Diesel engines are also basically built to generate significant torque from very low vehicle/engine speeds, and they also use a fuel that was designed (back when the only gasoline fuel available was leaded) to facilitate a very high compression ratio.
It is a fallacy that Diesel engines are way more efficient than typical modern day gasoline engines.
Usually - a decade or so ago - it was the diesel engine's ability to provide significant torque from low vehicle/engine speeds, combined with its ability to support high compression ratios, and also the fact that diesel's were turbocharged; that often provided the perceived efficiency and other advantages over the typical gasoline engine.
These days - especially with non-leaded gasoline products that support high compression - typical gasoline engines are not only turbocharged, direct injected and running high compression ratios - but they're also capable of both, greater crankshaft rotational speed bandwidths than diesels and also producing big torque numbers at low crankshaft rotational speeds, too.
That hits the same target as several of the unique selling propositions that diesels previously offered.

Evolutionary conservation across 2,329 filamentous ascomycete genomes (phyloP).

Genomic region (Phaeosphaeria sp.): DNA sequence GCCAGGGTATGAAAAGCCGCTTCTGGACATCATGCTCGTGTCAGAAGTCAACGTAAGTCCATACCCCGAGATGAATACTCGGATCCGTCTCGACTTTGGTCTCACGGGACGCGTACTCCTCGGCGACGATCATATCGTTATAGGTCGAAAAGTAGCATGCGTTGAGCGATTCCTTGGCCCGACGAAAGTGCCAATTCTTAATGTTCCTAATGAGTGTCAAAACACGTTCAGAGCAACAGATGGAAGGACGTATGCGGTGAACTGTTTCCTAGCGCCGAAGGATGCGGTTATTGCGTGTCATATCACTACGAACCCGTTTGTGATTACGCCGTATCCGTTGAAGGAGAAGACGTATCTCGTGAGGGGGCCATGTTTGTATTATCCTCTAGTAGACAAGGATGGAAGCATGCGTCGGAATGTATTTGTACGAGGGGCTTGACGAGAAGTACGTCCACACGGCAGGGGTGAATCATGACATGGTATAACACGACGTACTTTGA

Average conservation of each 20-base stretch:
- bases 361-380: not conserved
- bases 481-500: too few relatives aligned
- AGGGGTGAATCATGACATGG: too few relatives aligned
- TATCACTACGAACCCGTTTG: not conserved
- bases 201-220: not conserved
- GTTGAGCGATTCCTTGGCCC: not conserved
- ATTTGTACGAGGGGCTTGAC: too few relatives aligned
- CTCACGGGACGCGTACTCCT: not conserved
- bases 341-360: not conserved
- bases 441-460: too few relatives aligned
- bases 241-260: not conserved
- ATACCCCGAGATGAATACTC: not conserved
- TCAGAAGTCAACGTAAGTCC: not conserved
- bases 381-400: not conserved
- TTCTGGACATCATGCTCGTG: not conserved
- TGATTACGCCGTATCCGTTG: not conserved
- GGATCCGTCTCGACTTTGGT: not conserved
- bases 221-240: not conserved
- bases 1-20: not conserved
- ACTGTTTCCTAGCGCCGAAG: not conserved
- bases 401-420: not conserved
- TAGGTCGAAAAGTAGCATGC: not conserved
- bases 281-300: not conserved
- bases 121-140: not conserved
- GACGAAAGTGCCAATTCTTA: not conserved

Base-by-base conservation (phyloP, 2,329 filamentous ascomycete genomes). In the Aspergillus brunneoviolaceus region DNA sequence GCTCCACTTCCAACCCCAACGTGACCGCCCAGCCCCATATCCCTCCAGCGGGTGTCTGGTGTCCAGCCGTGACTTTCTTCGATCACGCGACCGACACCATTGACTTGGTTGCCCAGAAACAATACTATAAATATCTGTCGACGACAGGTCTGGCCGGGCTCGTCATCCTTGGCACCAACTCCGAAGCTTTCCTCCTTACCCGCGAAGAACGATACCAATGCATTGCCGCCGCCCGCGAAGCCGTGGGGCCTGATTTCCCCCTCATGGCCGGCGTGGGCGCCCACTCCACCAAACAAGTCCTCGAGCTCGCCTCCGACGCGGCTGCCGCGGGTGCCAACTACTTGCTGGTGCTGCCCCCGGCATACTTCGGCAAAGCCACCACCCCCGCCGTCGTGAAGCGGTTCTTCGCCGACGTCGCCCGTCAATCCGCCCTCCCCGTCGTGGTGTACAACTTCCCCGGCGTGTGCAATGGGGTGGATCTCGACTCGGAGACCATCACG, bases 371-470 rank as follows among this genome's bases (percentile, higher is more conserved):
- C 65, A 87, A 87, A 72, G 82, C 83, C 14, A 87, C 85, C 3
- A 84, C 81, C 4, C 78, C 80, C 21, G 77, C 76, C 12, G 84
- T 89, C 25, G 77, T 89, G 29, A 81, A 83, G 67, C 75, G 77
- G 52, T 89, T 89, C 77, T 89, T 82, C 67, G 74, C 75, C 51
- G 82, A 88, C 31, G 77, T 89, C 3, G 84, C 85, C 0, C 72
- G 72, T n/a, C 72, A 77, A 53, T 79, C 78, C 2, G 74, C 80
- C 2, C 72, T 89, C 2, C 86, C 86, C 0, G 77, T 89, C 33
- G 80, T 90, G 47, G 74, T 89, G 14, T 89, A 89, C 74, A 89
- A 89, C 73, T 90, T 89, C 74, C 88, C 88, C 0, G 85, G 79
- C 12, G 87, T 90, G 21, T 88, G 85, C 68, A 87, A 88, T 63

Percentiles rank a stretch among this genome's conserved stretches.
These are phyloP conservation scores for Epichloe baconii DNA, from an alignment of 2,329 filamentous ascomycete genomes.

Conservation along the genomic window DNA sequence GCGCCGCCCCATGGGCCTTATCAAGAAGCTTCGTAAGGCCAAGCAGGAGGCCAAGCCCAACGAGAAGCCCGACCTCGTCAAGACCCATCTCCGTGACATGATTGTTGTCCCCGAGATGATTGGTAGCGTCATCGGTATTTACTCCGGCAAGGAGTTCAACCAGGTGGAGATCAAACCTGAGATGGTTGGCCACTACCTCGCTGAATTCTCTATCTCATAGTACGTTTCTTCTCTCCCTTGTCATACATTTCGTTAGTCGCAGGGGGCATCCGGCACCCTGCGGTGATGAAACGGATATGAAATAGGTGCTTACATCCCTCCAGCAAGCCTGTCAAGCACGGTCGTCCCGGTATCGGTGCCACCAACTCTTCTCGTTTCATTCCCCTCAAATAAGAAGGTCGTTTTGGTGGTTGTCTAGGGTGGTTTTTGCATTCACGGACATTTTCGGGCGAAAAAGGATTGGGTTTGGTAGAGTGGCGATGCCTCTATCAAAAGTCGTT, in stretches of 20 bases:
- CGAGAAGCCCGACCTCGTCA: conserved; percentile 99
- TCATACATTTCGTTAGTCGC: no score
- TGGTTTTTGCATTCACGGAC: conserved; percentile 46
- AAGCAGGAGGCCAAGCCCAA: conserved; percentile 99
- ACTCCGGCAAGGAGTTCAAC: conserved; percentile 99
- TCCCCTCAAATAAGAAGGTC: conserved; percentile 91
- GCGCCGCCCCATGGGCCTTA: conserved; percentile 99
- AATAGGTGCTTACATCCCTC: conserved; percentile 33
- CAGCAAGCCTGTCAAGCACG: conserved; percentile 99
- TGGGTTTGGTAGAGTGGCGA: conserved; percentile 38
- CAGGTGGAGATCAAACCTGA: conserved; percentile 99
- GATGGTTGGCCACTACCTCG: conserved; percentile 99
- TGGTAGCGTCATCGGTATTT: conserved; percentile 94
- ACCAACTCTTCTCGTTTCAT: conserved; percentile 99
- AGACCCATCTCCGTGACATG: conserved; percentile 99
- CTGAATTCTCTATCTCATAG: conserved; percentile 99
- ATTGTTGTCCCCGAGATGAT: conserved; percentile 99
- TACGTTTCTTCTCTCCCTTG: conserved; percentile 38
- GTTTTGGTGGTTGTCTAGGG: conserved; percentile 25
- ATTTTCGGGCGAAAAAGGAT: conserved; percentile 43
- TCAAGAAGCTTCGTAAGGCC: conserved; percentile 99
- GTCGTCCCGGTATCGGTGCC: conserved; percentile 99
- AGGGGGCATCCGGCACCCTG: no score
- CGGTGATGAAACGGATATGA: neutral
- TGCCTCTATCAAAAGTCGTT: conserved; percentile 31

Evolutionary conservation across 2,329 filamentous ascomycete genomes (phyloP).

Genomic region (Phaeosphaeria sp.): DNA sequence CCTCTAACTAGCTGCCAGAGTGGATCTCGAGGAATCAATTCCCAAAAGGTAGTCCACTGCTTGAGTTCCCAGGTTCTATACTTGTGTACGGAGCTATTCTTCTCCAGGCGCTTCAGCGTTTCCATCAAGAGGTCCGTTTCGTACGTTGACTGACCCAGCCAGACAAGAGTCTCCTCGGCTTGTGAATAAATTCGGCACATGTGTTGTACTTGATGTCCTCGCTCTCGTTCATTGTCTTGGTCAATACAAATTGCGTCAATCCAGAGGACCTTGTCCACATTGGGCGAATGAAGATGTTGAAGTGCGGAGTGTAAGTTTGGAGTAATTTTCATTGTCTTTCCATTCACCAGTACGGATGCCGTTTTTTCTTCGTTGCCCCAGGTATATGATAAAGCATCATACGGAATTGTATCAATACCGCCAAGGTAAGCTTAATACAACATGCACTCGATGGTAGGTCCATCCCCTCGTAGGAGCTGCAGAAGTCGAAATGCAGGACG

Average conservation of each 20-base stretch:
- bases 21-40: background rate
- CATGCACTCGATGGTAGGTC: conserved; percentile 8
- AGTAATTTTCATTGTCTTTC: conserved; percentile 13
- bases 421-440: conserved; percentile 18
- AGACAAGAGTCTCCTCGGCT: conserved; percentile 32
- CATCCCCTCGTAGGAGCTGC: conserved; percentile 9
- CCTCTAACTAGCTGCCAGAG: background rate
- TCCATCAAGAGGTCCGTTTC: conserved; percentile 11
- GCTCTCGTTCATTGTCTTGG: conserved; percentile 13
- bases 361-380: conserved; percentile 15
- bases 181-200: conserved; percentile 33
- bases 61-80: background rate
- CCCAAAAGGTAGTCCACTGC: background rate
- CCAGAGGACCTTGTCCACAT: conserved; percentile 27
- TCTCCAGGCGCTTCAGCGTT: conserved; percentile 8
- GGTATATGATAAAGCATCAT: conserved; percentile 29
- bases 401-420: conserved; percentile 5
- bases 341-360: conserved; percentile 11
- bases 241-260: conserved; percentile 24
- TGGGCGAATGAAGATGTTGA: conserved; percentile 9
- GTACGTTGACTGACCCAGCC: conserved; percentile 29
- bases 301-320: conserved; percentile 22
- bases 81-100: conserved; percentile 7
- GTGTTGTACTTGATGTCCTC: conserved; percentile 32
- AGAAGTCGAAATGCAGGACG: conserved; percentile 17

Still, the Diesel motor will enjoy popularity for a while longer as Diesel fuel is slightly cheaper than typical gasoline.
Plus, diesel engines; (a) are robust, (b) are relatively simple, (c) they usually run at low speeds [and are therefore torque products and "reasonably" economical/cost effective], (d) they don't require sophisticated valve-train and/or ignition system considerations, and, (e) when they're designed to operate in 2-stroke mode they can be implemented to yield greater torque outputs with sometimes equal or less complexity, particularly with respect to valve-train considerations.
That said, I think, the combination of the slow demise of the fossil fuel industry, most first world countries' carbon/pollution policies, and also the rise of hybrid/stand-alone electric motors within passenger vehicles, will probably - unless it significantly evolves - kill the diesel engine off within the next 10 years.